Sunday, March 28, 2021

Rent a Boyfriend


Chloe Wang is nervous to introduce her parents to her boyfriend, because the truth is, she hasn’t met him yet either. She hired him from Rent for Your ’Rents, a company specializing in providing fake boyfriends trained to impress even the most traditional Asian parents.

Drew Chan’s passion is art, but after his parents cut him off for dropping out of college to pursue his dreams, he became a Rent for Your ’Rents employee to keep a roof over his head. Luckily, learning protocols like “Type C parents prefer quiet, kind, zero-PDA gestures” comes naturally to him.

When Chloe rents Drew, the mission is simple: convince her parents fake Drew is worthy of their approval so they’ll stop pressuring her to accept a proposal from Hongbo, the wealthiest (and slimiest) young bachelor in their tight-knit Asian American community.

But when Chloe starts to fall for the real Drew—who, unlike his fake persona, is definitely not ’rent-worthy—her carefully curated life begins to unravel. Can she figure out what she wants before she loses everything?  - excerpt from Goodreads.

Rent a Boyfriend by Gloria Chao  is not only a sweet YA romance book, it is more than that as it talks about cultures, family values and also breaking out from expectations. I quite loved this book as it highlights how the typical Chinese beliefs on marriage and love. Chloe struggles with letting her parents to know the truth and her resentments of their choices made for her. She started as trying her best to avoid their judgements and decisions by hiring a fake boyfriend to bring him for the holidays. This is quite common as in big family gatherings of festivities, the elderly be it a relative or your parents' friends will always ask "When are you getting married?" if you have a boyfriend. If you are single they will ask "Why are you single?" and then comment on the things that they think makes you single. They really think they know you or they have the wisdom to judge these things, I definitely have experienced these many questions and I always answer politely but inside me I'm pretty hurt and upset.

I could easily resonate with this book because I understand how parents have expectations and they think they know best. Although my situation is entirely different but the concerns from my parents are similar. They want what's best for you but they never asked what is it that makes us happy. They try to give you the best they can but also at a cost that we didn't ask for and if they asked us we would gladly share that burden with them. This is a barrier that is quite hard to be broken and it lives strongly in a Chinese upbringing.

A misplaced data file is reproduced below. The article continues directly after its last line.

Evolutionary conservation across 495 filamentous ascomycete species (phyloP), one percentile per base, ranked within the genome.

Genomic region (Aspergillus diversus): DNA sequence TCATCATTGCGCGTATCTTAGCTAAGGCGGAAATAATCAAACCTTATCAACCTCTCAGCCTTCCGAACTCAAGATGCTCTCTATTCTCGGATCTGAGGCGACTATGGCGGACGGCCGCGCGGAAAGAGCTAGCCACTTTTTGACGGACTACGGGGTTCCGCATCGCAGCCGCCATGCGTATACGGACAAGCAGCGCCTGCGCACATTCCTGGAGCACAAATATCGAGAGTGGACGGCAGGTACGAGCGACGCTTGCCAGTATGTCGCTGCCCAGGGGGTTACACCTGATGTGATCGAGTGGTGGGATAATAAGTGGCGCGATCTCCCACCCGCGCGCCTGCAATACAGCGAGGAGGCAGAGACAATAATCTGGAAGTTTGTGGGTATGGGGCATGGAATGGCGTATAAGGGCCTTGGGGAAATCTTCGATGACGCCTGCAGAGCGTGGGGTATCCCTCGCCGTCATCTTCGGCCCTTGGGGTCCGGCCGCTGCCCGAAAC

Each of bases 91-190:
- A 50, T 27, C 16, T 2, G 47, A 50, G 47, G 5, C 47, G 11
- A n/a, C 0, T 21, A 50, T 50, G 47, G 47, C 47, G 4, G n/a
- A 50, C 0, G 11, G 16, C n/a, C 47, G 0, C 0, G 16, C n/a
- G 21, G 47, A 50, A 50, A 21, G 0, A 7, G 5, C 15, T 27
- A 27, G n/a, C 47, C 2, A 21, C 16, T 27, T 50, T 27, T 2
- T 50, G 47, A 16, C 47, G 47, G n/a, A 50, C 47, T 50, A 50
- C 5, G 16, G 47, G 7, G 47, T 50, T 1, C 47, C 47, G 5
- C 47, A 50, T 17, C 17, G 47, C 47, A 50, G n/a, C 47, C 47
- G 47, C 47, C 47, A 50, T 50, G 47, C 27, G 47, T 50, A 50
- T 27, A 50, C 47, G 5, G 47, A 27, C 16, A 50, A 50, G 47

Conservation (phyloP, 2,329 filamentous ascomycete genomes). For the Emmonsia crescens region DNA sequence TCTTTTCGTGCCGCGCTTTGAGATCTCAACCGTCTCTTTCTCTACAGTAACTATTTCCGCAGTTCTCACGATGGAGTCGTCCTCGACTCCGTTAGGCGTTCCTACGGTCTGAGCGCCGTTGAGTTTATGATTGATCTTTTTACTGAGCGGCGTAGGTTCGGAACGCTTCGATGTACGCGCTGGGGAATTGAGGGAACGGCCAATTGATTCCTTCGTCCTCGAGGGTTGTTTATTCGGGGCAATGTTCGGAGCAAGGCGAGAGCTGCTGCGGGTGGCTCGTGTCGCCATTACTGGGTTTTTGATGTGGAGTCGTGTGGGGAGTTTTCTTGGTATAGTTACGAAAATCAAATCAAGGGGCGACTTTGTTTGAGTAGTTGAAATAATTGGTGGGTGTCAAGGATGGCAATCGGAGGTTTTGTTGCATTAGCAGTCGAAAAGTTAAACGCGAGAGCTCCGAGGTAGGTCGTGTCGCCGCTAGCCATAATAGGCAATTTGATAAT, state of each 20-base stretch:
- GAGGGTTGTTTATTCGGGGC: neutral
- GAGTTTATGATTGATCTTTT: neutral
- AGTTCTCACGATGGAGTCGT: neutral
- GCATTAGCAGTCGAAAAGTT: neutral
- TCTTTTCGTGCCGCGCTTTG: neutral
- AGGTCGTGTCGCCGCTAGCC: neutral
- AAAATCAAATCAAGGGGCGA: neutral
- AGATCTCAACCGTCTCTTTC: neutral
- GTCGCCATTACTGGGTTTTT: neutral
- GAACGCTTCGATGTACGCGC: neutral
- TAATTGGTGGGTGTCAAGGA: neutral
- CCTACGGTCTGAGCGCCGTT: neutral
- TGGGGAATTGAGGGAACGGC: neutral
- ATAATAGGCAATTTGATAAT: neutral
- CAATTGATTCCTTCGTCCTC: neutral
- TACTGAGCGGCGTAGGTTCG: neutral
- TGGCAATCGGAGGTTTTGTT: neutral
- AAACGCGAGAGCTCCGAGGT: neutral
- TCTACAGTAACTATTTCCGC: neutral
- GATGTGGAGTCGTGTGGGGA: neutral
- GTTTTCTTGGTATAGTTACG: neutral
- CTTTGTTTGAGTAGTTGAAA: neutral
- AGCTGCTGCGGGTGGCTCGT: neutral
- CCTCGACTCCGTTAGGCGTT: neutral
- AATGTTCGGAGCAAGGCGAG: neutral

The characters are definitely real and have justifiable reasons for their actions and feelings. I love how they can grow and confront their fear. I also love how the small steps Chloe took are able to also help her parents grow as well. Having the whole family grow together and come out stronger is a plus point for anyone. The interactions and conversations in this book was great and much needed to hopefully help readers understand their backgrounds better. I love how the point of views were alternated between Chloe and Drew. Another plus point is the author putting in effort of giving each chapter a title as it serves as a sneak peak as what's to come., although I never could have guess what's next.

Generally, the timeline of the book is paced quite well, it doesn't feel rushed. Even though there are time gaps here and there but you get the gist of a normal day happened for them. Ultimately the use of mandarin words gave this book so much character and life because those words carry culture, acceptance of heritage and knowledge that where ever in the world you are, however you grew up, the commonality of language is our similarity and also a type of bond we all can understand together. This is a great book and I truly wished those who read this that aren't Chinese will understand us a little bit better. I am definitely looking forward to more books by this author as to how she can continue to share our culture to the world.